“There’s two ways they interact with humans. One is when they’re curious. They come in slowly and they circle around you, each time getting a little closer. They test things out with their mouths. The other way a great white approaches is like a missile, at 35 mph, when they’re coming to eat. And they’re all about the element of surprise. There’s very few places in the world where you can actually free dive with great whites because you need clear visibility, you need to see them.”

And what a sight they are. “Great whites aren’t like any other shark. With sharks, especially with great whites, you have to be the predator at times. A few years ago, one started coming up at me, at, like, 30 mph. I’m holding my camera, doing my flippers, looking down and going, ‘OK, it’s coming at me’, when, over my right shoulder, I see Morne take off like a fighter jet, holding his camera out swimming straight down at the shark. 

“The shark did a 180-degree turn and swam off. Morne became the predator and went after the shark. The shark was over three times his size, but with his camera and lights and everything coming right at it, the shark decided not to mess with him.

Credit: Michael Muller

“Last year, Morne and I were diving, and two sharks came up at us like missiles. He went after one and I went after the other. Sure enough, they turned off. I’d learned, you know. It goes against everything your brain says. It’s pretty exhilarating stuff. You have to remain very humble. It’s constant vigilance, you know. One mistake, and you’re dead.

“People always ask me: ‘Why do you do it? Why do you swim with sharks with no cage?’ Finally, it hit me. I was down there with a great white and I thought: when you’re with this animal, you’re so in the moment, so entirely and purely in the moment, that it’s like there’s nothing else in the world.”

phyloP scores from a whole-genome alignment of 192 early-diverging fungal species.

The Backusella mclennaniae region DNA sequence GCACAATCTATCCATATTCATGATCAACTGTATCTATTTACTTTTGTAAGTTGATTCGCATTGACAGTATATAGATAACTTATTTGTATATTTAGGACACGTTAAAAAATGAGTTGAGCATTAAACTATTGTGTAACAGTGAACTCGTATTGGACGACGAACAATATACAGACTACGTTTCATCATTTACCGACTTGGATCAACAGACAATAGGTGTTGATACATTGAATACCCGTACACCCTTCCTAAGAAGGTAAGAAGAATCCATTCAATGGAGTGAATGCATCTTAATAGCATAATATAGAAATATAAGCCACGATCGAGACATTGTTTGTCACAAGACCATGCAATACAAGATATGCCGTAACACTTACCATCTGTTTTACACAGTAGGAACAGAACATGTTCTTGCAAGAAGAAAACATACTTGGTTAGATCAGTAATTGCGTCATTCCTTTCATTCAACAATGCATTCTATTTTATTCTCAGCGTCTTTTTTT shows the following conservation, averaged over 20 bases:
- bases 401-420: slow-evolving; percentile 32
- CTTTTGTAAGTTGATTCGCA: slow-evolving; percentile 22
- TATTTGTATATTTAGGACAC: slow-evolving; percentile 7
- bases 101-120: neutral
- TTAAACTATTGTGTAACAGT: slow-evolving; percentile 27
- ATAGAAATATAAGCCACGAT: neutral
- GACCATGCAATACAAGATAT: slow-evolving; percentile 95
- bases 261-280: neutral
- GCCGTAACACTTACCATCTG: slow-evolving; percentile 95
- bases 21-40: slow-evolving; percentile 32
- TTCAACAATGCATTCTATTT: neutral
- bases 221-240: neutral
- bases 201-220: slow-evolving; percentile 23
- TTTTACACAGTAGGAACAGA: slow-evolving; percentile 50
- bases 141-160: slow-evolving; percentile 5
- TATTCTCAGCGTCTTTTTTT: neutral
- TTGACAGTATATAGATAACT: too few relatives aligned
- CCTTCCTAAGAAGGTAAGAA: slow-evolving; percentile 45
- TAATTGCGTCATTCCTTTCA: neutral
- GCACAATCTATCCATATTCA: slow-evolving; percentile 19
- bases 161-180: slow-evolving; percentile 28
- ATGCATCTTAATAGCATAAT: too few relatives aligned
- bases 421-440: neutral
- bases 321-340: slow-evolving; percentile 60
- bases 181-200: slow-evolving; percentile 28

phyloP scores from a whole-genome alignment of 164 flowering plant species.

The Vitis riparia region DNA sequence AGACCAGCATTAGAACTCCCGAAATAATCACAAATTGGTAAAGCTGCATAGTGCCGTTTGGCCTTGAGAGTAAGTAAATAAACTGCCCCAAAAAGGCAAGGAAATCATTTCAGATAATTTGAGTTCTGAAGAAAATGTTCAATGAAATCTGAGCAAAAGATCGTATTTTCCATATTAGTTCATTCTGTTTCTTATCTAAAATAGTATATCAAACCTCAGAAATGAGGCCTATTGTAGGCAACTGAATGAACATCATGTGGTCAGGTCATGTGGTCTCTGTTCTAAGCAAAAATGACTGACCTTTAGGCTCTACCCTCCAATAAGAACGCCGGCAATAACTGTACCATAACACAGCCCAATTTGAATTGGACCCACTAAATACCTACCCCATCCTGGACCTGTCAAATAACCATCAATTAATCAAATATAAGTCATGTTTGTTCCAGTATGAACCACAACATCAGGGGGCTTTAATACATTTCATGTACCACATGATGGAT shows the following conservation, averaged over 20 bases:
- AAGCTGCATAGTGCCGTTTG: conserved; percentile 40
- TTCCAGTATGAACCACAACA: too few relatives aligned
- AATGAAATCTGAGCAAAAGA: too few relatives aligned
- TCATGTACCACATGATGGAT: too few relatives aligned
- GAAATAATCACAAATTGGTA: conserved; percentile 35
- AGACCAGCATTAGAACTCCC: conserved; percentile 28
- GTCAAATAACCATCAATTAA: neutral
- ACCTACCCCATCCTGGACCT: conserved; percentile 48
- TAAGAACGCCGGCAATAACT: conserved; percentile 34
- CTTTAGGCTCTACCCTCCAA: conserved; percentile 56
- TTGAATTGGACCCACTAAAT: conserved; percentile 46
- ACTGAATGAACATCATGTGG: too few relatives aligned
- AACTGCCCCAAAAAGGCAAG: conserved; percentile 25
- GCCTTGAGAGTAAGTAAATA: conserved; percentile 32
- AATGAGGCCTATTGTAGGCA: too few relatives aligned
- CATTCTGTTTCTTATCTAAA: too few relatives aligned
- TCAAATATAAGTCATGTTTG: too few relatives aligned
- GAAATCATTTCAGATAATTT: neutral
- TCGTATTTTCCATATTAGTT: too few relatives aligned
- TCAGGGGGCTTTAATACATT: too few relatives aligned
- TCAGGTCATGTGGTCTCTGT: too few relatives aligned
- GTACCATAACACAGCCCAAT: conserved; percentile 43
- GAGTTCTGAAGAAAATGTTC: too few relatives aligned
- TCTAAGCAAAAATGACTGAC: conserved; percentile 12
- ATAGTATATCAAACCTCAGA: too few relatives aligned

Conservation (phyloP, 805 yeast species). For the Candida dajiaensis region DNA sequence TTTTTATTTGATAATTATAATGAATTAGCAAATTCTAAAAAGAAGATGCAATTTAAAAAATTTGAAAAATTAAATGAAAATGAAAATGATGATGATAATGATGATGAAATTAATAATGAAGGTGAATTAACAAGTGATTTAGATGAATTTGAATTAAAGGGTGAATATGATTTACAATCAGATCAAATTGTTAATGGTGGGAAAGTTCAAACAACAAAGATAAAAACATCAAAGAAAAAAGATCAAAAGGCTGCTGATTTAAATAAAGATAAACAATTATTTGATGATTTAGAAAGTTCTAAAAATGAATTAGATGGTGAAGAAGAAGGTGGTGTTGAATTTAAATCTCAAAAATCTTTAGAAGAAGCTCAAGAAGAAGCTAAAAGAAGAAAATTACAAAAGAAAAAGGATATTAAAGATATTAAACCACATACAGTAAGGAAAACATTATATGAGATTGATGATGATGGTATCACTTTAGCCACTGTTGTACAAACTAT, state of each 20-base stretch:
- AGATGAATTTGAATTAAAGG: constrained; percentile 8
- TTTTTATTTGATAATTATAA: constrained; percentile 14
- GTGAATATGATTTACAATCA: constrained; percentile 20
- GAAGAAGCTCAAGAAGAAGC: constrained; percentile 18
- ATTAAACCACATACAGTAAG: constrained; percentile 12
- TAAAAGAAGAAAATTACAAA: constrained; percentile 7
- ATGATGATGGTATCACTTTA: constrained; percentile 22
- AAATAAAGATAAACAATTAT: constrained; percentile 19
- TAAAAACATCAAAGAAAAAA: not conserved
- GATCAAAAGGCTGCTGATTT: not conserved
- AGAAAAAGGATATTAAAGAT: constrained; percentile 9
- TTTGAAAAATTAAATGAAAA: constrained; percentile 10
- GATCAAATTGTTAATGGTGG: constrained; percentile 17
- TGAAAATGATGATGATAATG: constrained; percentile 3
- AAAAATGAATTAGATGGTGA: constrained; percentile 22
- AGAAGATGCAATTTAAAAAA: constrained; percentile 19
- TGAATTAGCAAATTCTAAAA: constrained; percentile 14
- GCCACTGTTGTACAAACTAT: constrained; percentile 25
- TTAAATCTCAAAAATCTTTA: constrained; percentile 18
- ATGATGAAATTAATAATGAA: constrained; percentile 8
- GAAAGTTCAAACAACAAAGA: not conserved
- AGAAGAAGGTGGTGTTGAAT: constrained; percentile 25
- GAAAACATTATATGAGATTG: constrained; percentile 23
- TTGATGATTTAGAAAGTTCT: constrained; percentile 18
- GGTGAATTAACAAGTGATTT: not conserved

Perhaps it was an attempt to capture the moment that inspired Muller to invent his unique, 1,200-watt underwater strobe lights. 

“I couldn’t bring the shark to the studio. So I had to bring the studio to the shark. I had a long road with those lights. They didn’t exist. I had to fabricate them. I got ripped off. I spent a lot of money. I almost gave up. For a while I wondered, ‘Who am I to invent underwater strobe lights?’ But then I said, ‘No, I’m going to make it.’ Now I’ve got five patents.”

Training for triathlons as a teenager taught Muller the importance of harnessing his will to reach his goals. “No matter what your body tells you, you just override it and keep going. I’ve definitely used that in my life to get where I am now; talking about this book that I’ve done with Taschen, a publisher I’ve dreamt of working with for 20 years, and I’m doing it.”

Muller will need every scrap of that can-do spirit for the road ahead. Human activity is wiping out sharks at the rate of nearly 100 million a year – somewhere between 6 per cent and 8 per cent of the population – too fast for them to regenerate.

There is some hope. The two main threats to sharks can be averted. Those threats are finning, or deliberately catching sharks, cutting off their fins and dropping the fish back into the sea, and accidentally trapping sharks in the nets used by commercial fishers. Of course the trade in shark fin is so lucrative that none of the traders is inclined to stop.

“I don’t point fingers,” Muller says. “Everybody’s responsible. Some people blame China because a lot of demand comes from this part of the world. But, at the same time, a lot of those sharks are being caught off American shores and the fins are being flown in on American Airlines, Delta and United.”

He hopes the book, Sharks: Face-to-Face with the Ocean’s Endangered Predator, will help educate readers and motivate them to take action. He’s attempting to take the fight to ignorance, apathy and greed – not commercial fishermen and restaurateurs that serve shark’s fin soup. At a deeper level, he’s aiming to dispel the darkness enveloping the human heart that leads to an urge to kill what we don’t understand, and to blow it away with 1,200-watts strobe lights.